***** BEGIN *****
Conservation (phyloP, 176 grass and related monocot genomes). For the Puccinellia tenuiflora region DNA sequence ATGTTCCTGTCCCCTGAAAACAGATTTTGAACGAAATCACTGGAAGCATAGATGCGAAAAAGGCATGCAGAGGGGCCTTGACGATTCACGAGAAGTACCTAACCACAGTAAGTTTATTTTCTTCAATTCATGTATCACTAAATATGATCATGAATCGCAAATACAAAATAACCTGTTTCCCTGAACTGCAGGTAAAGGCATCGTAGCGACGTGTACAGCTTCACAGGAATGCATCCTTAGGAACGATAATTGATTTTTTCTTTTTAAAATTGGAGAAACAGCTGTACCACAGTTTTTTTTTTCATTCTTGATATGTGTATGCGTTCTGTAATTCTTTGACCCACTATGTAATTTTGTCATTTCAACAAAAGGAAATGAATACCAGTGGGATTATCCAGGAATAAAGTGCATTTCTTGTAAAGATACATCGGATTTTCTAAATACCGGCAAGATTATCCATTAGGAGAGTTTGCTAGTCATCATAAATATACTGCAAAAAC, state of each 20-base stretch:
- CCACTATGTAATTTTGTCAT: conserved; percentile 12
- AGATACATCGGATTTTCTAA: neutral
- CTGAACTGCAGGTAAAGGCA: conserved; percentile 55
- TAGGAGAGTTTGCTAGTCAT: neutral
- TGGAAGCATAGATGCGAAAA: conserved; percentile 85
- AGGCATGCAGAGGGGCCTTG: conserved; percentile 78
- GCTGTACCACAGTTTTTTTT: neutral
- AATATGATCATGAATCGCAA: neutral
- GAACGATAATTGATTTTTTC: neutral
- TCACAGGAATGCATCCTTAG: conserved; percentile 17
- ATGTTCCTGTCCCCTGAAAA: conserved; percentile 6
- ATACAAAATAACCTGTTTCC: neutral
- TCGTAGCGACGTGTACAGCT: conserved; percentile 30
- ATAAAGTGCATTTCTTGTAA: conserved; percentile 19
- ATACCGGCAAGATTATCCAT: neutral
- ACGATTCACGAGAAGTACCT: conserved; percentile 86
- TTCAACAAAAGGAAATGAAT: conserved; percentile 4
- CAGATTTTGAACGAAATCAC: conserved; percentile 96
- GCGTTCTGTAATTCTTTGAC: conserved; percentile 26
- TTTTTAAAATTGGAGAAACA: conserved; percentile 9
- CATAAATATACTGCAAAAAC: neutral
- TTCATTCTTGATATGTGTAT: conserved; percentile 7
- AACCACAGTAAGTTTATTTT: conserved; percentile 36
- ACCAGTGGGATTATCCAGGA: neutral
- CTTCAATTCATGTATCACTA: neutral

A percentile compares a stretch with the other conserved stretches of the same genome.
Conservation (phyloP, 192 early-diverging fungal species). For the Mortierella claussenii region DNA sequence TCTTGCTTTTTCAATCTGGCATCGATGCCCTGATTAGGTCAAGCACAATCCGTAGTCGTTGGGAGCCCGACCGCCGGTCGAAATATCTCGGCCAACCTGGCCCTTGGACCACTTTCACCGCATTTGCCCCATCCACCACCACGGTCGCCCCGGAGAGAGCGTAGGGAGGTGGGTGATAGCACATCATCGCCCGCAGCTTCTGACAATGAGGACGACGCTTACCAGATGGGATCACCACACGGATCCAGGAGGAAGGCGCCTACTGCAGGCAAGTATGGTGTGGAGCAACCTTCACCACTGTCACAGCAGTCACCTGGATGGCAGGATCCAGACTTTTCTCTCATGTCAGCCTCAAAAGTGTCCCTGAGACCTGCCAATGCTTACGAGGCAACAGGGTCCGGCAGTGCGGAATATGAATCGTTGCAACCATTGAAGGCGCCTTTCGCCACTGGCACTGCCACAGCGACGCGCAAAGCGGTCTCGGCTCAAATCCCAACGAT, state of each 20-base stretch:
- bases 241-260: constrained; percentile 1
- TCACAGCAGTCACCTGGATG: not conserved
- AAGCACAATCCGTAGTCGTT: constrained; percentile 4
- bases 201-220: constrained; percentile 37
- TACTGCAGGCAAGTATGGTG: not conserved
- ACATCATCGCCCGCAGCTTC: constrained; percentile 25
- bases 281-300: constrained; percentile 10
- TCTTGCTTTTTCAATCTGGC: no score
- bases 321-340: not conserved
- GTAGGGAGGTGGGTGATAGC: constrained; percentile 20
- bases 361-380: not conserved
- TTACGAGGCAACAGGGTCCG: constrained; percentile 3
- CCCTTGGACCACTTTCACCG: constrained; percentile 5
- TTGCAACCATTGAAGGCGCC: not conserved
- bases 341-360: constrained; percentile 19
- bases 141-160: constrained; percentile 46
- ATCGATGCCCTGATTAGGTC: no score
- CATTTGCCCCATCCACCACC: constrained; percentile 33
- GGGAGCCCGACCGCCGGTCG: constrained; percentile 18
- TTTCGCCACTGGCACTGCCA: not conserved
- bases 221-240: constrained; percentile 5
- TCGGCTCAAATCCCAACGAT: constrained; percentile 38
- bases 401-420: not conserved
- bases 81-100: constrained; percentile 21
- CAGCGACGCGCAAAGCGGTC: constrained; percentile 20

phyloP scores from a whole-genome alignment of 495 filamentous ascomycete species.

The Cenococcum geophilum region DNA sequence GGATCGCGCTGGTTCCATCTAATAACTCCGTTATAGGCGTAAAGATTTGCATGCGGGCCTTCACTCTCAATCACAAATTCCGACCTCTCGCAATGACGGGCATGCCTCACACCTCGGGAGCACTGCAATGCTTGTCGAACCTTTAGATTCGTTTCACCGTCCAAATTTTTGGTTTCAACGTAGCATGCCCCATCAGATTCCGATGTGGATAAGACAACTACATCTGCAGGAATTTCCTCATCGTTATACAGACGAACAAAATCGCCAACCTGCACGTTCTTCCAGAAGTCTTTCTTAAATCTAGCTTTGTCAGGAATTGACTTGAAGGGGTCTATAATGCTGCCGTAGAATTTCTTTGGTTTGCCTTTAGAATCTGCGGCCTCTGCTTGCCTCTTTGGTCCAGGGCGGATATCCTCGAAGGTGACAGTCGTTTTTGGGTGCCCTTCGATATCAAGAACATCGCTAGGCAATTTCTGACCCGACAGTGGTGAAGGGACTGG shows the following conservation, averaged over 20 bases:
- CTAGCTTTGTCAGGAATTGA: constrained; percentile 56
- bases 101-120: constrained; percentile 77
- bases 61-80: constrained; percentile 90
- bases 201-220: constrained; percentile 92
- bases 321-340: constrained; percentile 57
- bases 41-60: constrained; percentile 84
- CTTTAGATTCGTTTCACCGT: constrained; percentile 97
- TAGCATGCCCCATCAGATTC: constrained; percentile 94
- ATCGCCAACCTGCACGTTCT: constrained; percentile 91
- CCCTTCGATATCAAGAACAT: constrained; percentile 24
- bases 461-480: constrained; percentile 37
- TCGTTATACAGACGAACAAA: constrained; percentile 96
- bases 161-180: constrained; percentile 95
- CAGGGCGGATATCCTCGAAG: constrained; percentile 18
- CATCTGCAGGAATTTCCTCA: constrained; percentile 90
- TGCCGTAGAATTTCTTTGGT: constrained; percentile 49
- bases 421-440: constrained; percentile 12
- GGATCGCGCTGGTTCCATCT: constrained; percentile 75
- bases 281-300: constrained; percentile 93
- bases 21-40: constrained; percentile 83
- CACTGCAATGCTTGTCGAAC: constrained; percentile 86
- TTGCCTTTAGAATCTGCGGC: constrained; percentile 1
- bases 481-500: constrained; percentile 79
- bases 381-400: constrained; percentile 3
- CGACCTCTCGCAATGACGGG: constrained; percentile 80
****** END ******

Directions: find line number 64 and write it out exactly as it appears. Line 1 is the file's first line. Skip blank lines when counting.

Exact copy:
- ATCGCCAACCTGCACGTTCT: constrained; percentile 91